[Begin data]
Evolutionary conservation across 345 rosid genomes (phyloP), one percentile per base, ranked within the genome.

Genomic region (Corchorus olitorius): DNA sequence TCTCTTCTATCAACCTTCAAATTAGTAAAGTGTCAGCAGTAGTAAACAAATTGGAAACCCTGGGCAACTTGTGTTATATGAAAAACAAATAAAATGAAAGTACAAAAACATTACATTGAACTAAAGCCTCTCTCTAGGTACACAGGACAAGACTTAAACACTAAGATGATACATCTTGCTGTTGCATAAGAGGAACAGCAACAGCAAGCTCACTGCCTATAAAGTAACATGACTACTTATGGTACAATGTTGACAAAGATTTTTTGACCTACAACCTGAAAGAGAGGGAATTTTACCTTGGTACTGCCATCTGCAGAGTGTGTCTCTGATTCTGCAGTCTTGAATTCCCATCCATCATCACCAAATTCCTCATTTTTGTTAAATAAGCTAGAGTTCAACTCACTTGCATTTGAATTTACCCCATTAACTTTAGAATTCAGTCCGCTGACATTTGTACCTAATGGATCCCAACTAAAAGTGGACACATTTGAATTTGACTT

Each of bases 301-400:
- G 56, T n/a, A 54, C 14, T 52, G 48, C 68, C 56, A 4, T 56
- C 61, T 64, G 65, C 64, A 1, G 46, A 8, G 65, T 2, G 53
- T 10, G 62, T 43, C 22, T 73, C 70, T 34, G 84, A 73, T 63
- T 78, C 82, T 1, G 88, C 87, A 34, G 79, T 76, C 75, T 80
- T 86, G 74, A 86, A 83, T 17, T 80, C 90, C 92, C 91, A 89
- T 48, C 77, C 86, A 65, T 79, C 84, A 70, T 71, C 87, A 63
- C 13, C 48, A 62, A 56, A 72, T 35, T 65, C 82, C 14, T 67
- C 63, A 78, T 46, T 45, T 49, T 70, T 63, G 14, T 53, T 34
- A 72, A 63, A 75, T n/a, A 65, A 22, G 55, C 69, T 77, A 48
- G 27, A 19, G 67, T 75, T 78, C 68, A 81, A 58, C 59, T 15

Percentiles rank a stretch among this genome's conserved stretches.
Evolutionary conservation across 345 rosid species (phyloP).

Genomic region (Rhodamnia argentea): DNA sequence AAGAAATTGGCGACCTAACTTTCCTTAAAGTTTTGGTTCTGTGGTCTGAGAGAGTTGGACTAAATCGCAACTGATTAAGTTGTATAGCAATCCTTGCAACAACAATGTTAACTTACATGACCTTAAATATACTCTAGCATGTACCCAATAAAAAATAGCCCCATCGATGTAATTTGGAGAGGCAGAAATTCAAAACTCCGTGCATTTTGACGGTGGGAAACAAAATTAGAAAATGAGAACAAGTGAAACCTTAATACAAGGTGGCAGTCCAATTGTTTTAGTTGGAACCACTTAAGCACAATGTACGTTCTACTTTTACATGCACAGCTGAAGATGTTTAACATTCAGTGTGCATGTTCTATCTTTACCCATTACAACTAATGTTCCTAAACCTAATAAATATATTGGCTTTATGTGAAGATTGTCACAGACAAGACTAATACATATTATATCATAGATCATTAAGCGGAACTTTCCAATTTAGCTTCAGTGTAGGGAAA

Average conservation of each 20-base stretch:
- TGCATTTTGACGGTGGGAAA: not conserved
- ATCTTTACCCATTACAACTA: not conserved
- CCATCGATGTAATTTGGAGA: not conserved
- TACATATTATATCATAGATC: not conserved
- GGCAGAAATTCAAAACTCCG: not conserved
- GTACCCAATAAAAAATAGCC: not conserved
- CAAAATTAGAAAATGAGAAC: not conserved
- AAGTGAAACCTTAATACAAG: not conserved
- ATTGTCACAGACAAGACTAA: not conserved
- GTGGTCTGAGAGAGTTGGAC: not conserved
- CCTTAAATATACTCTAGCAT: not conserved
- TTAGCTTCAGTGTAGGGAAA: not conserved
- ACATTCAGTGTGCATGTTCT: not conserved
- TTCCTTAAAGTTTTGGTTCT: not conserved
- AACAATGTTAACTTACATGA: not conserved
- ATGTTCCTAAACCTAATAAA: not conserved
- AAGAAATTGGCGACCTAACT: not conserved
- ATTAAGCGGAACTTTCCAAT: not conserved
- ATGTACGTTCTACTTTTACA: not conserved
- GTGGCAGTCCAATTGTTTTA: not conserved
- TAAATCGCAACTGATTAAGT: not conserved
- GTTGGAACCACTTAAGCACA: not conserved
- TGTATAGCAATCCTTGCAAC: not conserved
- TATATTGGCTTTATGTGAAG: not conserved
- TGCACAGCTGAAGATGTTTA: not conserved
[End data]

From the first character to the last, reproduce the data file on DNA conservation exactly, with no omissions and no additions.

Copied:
Evolutionary conservation across 345 rosid genomes (phyloP), one percentile per base, ranked within the genome.

Genomic region (Corchorus olitorius): DNA sequence TCTCTTCTATCAACCTTCAAATTAGTAAAGTGTCAGCAGTAGTAAACAAATTGGAAACCCTGGGCAACTTGTGTTATATGAAAAACAAATAAAATGAAAGTACAAAAACATTACATTGAACTAAAGCCTCTCTCTAGGTACACAGGACAAGACTTAAACACTAAGATGATACATCTTGCTGTTGCATAAGAGGAACAGCAACAGCAAGCTCACTGCCTATAAAGTAACATGACTACTTATGGTACAATGTTGACAAAGATTTTTTGACCTACAACCTGAAAGAGAGGGAATTTTACCTTGGTACTGCCATCTGCAGAGTGTGTCTCTGATTCTGCAGTCTTGAATTCCCATCCATCATCACCAAATTCCTCATTTTTGTTAAATAAGCTAGAGTTCAACTCACTTGCATTTGAATTTACCCCATTAACTTTAGAATTCAGTCCGCTGACATTTGTACCTAATGGATCCCAACTAAAAGTGGACACATTTGAATTTGACTT

Each of bases 301-400:
- G 56, T n/a, A 54, C 14, T 52, G 48, C 68, C 56, A 4, T 56
- C 61, T 64, G 65, C 64, A 1, G 46, A 8, G 65, T 2, G 53
- T 10, G 62, T 43, C 22, T 73, C 70, T 34, G 84, A 73, T 63
- T 78, C 82, T 1, G 88, C 87, A 34, G 79, T 76, C 75, T 80
- T 86, G 74, A 86, A 83, T 17, T 80, C 90, C 92, C 91, A 89
- T 48, C 77, C 86, A 65, T 79, C 84, A 70, T 71, C 87, A 63
- C 13, C 48, A 62, A 56, A 72, T 35, T 65, C 82, C 14, T 67
- C 63, A 78, T 46, T 45, T 49, T 70, T 63, G 14, T 53, T 34
- A 72, A 63, A 75, T n/a, A 65, A 22, G 55, C 69, T 77, A 48
- G 27, A 19, G 67, T 75, T 78, C 68, A 81, A 58, C 59, T 15

Percentiles rank a stretch among this genome's conserved stretches.
Evolutionary conservation across 345 rosid species (phyloP).

Genomic region (Rhodamnia argentea): DNA sequence AAGAAATTGGCGACCTAACTTTCCTTAAAGTTTTGGTTCTGTGGTCTGAGAGAGTTGGACTAAATCGCAACTGATTAAGTTGTATAGCAATCCTTGCAACAACAATGTTAACTTACATGACCTTAAATATACTCTAGCATGTACCCAATAAAAAATAGCCCCATCGATGTAATTTGGAGAGGCAGAAATTCAAAACTCCGTGCATTTTGACGGTGGGAAACAAAATTAGAAAATGAGAACAAGTGAAACCTTAATACAAGGTGGCAGTCCAATTGTTTTAGTTGGAACCACTTAAGCACAATGTACGTTCTACTTTTACATGCACAGCTGAAGATGTTTAACATTCAGTGTGCATGTTCTATCTTTACCCATTACAACTAATGTTCCTAAACCTAATAAATATATTGGCTTTATGTGAAGATTGTCACAGACAAGACTAATACATATTATATCATAGATCATTAAGCGGAACTTTCCAATTTAGCTTCAGTGTAGGGAAA

Average conservation of each 20-base stretch:
- TGCATTTTGACGGTGGGAAA: not conserved
- ATCTTTACCCATTACAACTA: not conserved
- CCATCGATGTAATTTGGAGA: not conserved
- TACATATTATATCATAGATC: not conserved
- GGCAGAAATTCAAAACTCCG: not conserved
- GTACCCAATAAAAAATAGCC: not conserved
- CAAAATTAGAAAATGAGAAC: not conserved
- AAGTGAAACCTTAATACAAG: not conserved
- ATTGTCACAGACAAGACTAA: not conserved
- GTGGTCTGAGAGAGTTGGAC: not conserved
- CCTTAAATATACTCTAGCAT: not conserved
- TTAGCTTCAGTGTAGGGAAA: not conserved
- ACATTCAGTGTGCATGTTCT: not conserved
- TTCCTTAAAGTTTTGGTTCT: not conserved
- AACAATGTTAACTTACATGA: not conserved
- ATGTTCCTAAACCTAATAAA: not conserved
- AAGAAATTGGCGACCTAACT: not conserved
- ATTAAGCGGAACTTTCCAAT: not conserved
- ATGTACGTTCTACTTTTACA: not conserved
- GTGGCAGTCCAATTGTTTTA: not conserved
- TAAATCGCAACTGATTAAGT: not conserved
- GTTGGAACCACTTAAGCACA: not conserved
- TGTATAGCAATCCTTGCAAC: not conserved
- TATATTGGCTTTATGTGAAG: not conserved
- TGCACAGCTGAAGATGTTTA: not conserved